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Dead at 100 years John Goodenough, inventor of lithium battery

John Goodenough won the Nobel Prize in Chemistry in 2019 for lithium battery

His contributions changed society and influenced recent decades of development. However, few people have ever heard of John Goodenough, the 100-year-old inventor of the lithium battery, who passed away yesterday. Goodenough, who won the 2019 Nobel Prize in Chemistry, created innovations that changed the face of technology. Everything that comes to mind is powered by a rechargeable battery, including electric vehicles, pacemakers, laptops, and mobile phones. Goodenough, who was born in Jena, Germany, in 1922, was raised in the United States and graduated from the University of Chicago with a doctorate in chemistry. Although he started his career at the Massachusetts Institute of Technology, he made the majority of his significant discoveries in England throughout the 1970s and 1980s.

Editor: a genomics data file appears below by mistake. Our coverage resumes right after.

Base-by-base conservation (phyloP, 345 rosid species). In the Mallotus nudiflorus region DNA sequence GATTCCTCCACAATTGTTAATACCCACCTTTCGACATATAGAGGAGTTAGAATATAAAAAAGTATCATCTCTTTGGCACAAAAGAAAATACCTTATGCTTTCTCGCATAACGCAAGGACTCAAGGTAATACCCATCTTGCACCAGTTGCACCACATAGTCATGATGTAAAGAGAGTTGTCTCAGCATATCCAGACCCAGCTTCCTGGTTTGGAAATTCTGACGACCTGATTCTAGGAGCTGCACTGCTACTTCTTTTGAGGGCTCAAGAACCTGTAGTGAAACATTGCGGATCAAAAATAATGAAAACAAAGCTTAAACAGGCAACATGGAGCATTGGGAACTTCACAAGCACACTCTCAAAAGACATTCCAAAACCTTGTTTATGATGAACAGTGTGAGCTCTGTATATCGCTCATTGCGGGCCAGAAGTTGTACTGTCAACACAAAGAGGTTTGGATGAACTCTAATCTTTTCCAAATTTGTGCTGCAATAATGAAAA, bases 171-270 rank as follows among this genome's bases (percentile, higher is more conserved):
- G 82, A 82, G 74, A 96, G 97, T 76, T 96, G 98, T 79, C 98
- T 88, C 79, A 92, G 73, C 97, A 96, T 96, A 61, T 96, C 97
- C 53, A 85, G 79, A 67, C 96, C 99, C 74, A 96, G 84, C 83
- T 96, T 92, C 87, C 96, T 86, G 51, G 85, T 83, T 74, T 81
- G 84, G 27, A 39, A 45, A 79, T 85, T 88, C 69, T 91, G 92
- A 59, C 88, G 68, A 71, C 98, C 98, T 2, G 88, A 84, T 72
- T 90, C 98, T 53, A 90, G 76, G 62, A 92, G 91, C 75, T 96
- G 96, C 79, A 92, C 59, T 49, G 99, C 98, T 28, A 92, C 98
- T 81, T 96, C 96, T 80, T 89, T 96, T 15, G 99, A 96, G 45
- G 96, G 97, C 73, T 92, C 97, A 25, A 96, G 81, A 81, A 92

From 1976 to 1986 he was the head of the inorganic chemistry laboratory at Oxford University. In 1979, Goodenough was able to develop the earlier work of Michael Stanley Whittingham, using a cobalt lithium oxide as a cathode. So he discovered that he could duplicate the capacity of lithium-ion batteries.

With Whittingham and the Japanese Akira Yoshino, four years ago John Goodenough shared the Nobel Prize, becoming the oldest person to receive this award. He was 97 years old, still teaching and researching battery materials and solid state engineering.

A revolutionary work

It took more than ten years to develop lithium batteries, the first completely portable and rechargeable batteries. Unique findings made by Goodenough, Whittingham, and Yoshino formed the basis for the creation of a commercial rechargeable battery. Whittingham’s research from the 1970s used the lightest metal’s propensity to release its electrons to develop a battery that could produce little more than two volts. Using cobalt oxide, Goodenough quadrupled battery capacity to four volts in 1980. Through the use of safer lithium ions, Yoshino’s work in the 1980s eliminated pure, overly volatile lithium. In 1991, the first commercial batteries that were lightweight, secure, long-lasting, and rechargeable hit the market.

A true pioneer of contemporary technology, John Goodenough died on Sunday at a senior home in Austin. The announcement was made yesterday by the University of Texas, where he had been working for almost forty years.

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